They draw strength from both personal prayer and heartfelt common celebrations of the liturgy while studying resolutely, looking for the God in all things.
These women know that personal and communal contemplation shapes and supports our witness to the reign of God.
It speaks of our interdependence upon God and one another. Contemplation is the foundation of our lives, our relationships, and our ministries.
Today, there is a vital urgency and need for a profound commitment of Dominican women and men to embrace the mission of the holy preaching with one another.
We are convinced that speaking the truth in love continues the new creation and builds the reign of God here and now in the midst of our broken, fragile world.
And together, we are the Dominican Family and our very lives together and in our ministry and prayer are the Holy Preaching.
Active Dominican Sisters within the Provinces of St. Albert the Great & St. Martin de Porres
Adrian Dominican Sisters
Dominican Sisters of Grand Rapids
Dominican Sisters Immaculate Conception Province
Dominican Sisters of Mary, Mother of the Eucharist
Dominican Sisters of Sinsinawa
Dominican Sisters of Springfield, Illinois
Dominican Sisters of St. Cecilia, Nashville, TN
Dominican Sisters of Houston, Houston, TX
Dominican Sisters of Mary Immaculate, Houston, TX
In the Lay Fraternities of St. Dominic, men and women, both single and married, live lives inspired by St. Dominic and the Dominican saints as lay people in the midst of the secular world. These “Lay Dominicans” devote their lives to prayer, study and preaching the gospel.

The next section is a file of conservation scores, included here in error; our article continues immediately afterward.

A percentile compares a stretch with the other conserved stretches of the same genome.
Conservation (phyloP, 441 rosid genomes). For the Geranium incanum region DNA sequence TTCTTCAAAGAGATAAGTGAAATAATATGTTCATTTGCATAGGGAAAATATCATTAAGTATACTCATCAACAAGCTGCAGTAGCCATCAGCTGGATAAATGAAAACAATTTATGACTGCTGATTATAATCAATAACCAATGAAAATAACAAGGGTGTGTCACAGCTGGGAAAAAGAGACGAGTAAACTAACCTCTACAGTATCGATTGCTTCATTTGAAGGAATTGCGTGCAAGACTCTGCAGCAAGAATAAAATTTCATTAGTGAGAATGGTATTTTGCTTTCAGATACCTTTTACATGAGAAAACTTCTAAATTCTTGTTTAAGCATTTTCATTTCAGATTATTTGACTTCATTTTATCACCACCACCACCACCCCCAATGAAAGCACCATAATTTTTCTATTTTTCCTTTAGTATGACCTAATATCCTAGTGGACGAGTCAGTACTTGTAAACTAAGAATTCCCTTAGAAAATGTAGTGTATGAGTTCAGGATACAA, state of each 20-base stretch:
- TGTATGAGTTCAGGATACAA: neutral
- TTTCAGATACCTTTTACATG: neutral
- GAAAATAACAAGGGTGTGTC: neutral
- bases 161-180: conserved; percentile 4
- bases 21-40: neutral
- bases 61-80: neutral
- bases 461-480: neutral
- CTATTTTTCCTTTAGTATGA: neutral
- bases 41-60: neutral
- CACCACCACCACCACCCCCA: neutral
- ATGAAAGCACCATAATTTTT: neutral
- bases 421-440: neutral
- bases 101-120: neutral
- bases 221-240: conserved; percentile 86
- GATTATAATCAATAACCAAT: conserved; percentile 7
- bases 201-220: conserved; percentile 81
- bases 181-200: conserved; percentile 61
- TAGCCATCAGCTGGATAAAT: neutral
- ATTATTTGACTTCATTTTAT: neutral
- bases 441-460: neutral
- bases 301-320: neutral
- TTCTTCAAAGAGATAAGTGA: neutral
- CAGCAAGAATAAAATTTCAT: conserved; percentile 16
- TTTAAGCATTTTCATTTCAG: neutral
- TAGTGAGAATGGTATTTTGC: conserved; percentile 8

And it is certainly a time of growth and renewal for our Lay Dominicans. But first lets break down what a Lay Dominican is more concretely.
What do we mean by the word “lay?” Lay members of the Catholic Church are ordinary members who are neither clergy nor recipients of Holy Orders nor profess vows in a religious order or congregation. We say the Holy Spirit is calling new members into the Dominican Order.
What do we mean by “into” the Dominican Order? Our lay members are Dominican; they are members of the Order. Yet at the same time, as lay members of the Church, our Lay Dominicans are not in the same state in life as the friars, nuns or active sisters.
So Dominican, yes, but in a way unique to their lay state in life.
Looking at the Rule of the Lay Fraternities of Saint Dominic, it proclaims, “some lay people, moved by the Holy Spirit to lead a life according to the spirit and charism of St Dominic, are incorporated into the Order by a special promise according to their own statutes.”
The Lay Dominicans are formed into Christian communities called chapters. Each of the various chapter communities are organized geographically as a province.
Our Province of Saint Albert the Great contains over 20 chapters and a number of smaller groups. These members of the Lay Dominicans living within our province are members of the province, having Fr Gerard Timoner III, Master of the Order, and Fr Jimmy Marchionda O.P., Prior Provincial, as their legitimate superiors.